Ruth Barrett on Radical Feminism and Dianic Spirituality

I first spoke with Dianic Priestess Ruth Barrett about how to create a Samhain ritual, which you can check out HERE. In part 2, we get into the roots of radical feminism.

AfterEllen: I wanted to talk to you about lesbian feminists embrace of Dianic spirituality. In the 1970s a lot of women turned away from the religions in which they grew up, because they identified them as patriarchal, and they turned instead to a new women-focused spirituality.

Ruth Barrett: I want to name one of our foremothers Mary Daly, feminist theologian, she languaged for many of us the realization that as long as god is male, the male is god. It was one of those took-your-breath-away paradigms that was hiding in plain sight. So for a lot of us in the 1970s-80s the notion of ‘how do we recognize spirituality, religion, politics? and how does patriarchy affect all of these things?’

There was this examination that continues to this day. As your readers know, our lives don’t take place in a vacuum, they are always in a context of history or herstory.

In the 1970s as women were working primarily for equal pay, reproductive rights, equity in the workplace, all of those things, the notion of a feminist spirituality did not enter the consciousness for some time. That had to do with the fact that Marxist politics was influential on the left. Religion was the opium of the people. Spirituality was a distraction from the work people needed to do to be free. It wasn’t until the latter half of the 1970s that women started to think about it differently.

Z Budapest is a Hungarian-born immigrant who came over after the communists had invaded Budapest, and she brought with her her mother’s folk traditions, folk religion. She also became a feminist, so she began to merge these two things.

Around 1976 or ’77 she was arrested for fortune telling in LA, it was against the law. It was the witch trial that occurred in LA in that year. That got the attention of the feminist movement of the time. They had struck out against that woman for tarot reading. The movement took notice and things really went well from there. It was a spiritual revolution. The idea of ‘where do we oppress ourselves from the inside?’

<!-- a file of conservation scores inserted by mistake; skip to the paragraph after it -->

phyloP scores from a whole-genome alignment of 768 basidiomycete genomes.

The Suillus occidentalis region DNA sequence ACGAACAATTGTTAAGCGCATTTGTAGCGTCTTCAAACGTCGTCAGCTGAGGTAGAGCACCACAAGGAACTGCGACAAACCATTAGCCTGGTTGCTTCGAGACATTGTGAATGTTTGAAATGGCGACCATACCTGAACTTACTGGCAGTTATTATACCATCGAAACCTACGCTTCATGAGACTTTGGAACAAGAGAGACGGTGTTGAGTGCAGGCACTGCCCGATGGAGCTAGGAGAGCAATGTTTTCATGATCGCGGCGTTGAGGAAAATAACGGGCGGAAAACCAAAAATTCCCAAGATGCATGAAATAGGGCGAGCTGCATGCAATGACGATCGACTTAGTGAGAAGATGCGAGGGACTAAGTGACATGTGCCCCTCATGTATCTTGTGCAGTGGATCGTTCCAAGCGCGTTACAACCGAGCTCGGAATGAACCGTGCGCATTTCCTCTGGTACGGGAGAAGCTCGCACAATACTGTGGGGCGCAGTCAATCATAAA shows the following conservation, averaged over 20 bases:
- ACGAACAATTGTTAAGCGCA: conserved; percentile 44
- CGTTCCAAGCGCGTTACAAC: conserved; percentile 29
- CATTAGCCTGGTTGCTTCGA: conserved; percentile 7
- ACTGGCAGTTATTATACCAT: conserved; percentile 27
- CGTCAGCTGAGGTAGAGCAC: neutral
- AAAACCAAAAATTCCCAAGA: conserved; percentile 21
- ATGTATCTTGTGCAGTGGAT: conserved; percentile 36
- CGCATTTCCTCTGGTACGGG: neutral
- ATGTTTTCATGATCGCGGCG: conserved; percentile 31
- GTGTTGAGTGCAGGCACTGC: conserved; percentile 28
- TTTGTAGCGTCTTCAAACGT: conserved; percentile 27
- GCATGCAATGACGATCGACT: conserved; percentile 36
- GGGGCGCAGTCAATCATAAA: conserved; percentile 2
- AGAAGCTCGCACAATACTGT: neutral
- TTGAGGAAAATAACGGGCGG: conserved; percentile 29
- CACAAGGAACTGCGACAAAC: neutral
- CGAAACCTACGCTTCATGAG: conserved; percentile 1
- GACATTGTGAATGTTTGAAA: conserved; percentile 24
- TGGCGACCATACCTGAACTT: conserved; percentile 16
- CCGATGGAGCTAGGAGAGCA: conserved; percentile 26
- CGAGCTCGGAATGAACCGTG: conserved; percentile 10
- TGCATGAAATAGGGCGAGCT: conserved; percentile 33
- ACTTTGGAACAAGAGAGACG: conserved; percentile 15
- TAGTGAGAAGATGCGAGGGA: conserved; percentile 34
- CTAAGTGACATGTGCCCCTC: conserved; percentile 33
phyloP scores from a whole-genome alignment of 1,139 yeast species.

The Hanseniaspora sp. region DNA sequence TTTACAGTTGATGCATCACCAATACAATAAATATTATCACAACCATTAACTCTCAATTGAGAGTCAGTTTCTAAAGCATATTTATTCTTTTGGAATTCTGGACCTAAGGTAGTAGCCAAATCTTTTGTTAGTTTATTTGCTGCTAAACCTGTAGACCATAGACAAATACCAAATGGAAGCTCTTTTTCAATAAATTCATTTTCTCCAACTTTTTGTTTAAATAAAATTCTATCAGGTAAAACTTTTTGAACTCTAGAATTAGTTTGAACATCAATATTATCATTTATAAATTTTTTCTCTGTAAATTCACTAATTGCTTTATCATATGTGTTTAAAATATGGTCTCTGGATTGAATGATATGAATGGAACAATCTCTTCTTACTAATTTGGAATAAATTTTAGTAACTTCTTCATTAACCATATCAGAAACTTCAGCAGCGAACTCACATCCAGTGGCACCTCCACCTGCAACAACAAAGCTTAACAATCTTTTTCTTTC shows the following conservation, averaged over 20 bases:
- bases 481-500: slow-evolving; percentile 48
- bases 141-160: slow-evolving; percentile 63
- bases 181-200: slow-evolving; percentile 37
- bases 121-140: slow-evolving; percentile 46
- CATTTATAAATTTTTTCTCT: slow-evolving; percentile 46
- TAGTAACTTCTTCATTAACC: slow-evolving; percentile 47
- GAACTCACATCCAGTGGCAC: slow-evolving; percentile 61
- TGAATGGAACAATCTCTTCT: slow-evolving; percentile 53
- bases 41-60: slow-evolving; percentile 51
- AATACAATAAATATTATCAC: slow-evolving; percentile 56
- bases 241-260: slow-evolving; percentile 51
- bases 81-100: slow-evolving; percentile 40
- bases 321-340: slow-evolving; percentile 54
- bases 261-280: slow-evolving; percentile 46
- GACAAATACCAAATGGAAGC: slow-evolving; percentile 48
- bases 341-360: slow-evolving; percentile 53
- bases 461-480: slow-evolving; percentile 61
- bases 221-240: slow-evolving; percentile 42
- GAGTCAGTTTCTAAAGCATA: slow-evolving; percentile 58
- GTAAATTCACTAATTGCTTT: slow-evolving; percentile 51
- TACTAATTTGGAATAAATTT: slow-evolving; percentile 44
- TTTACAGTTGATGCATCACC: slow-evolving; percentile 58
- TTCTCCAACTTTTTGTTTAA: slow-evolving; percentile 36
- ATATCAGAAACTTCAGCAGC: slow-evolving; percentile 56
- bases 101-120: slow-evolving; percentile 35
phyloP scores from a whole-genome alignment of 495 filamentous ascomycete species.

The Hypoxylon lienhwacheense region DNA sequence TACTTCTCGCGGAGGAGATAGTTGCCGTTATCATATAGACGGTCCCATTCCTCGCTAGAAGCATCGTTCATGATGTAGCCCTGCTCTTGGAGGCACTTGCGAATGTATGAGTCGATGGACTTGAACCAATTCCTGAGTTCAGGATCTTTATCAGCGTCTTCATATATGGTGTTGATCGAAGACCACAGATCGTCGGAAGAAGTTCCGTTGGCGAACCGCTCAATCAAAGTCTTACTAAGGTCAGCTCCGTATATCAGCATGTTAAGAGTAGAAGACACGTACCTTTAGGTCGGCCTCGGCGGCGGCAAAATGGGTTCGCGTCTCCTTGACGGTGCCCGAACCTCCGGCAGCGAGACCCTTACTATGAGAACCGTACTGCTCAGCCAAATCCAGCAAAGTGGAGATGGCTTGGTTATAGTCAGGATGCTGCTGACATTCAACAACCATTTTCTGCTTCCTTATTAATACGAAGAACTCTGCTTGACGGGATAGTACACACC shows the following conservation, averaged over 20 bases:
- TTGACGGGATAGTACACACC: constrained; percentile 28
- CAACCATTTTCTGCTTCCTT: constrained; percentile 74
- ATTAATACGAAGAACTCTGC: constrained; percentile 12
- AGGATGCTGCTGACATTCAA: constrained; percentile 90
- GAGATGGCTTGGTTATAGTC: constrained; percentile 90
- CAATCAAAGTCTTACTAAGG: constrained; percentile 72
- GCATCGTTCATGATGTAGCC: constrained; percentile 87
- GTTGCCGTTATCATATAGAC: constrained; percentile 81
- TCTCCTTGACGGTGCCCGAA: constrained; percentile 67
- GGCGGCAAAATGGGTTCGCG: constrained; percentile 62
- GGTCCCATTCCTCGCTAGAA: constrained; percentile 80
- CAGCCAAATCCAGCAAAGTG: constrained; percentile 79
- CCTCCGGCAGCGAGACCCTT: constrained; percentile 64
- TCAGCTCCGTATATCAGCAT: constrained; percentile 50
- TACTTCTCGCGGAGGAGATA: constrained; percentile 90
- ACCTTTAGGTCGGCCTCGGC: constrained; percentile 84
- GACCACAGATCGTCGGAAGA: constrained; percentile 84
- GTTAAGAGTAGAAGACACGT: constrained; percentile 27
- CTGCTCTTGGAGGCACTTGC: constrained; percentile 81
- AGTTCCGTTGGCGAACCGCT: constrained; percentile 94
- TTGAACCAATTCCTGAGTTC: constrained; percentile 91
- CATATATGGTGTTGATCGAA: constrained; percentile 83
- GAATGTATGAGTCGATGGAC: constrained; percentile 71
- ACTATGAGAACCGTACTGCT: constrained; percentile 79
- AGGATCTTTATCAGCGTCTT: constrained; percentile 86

This is what I came up in in my teens and early 20s. Where are we complicit and colluding with the values of patriarchy that we have been indoctrinated into?

AE: You had mentioned the witch trial of Z Budapest

RB: The “Year of the Woman,” let me point out.

AE: Was Z a lesbian?

RB: Yes, and she still is (laughs).

AE: So the movement takes up the cause of women’s spirituality. There was a fair amount of denigration of women’s spirituality within the movement I imagine, in the same way there was the denigration of the “Lavender Menace.”

RB: Many women did not embrace the idea of a feminist spirituality. You have generational trauma over patriarchal religion and rather than seeing it as something that could be healing, there was an outright rejection. There was a lot of Eastern influence and New Age thinking that entered goddess spirituality as well. The Dianic tradition was based in radical feminism, but the larger goddess movement was not necessarily. It really depended on who feminists ran into, in terms of what they could relate to.

I founded a community in Los Angeles; I was ordained in 1980 and that community is still going. It’s the longest running Dianic community. The work that we do is not only personal, it’s political. We do work to counter the dominant power in the best ways we can. We work to heal from the effects. To model the way we want to see the world, through our activism.

It’s because we came out of Second Wave feminist politics. Those who identify in the Dianic tradition still have some form of political activism in terms of their magic and their rituals.

The Dianic tradition — in the beginning most of us were lesbian — but it grew and is now not specifically lesbian. A lot of people assume it’s a lesbian religion, but it’s not. It’s for any female who identifies with those values of radical feminism.

AE: Oftentimes patriarchal loyalists and people who want to denigrate older women make the claim that crusty, old, privileged, white women bought into Dianic traditions or goddess traditions because they buy into gender essentialism. Can you speak to that?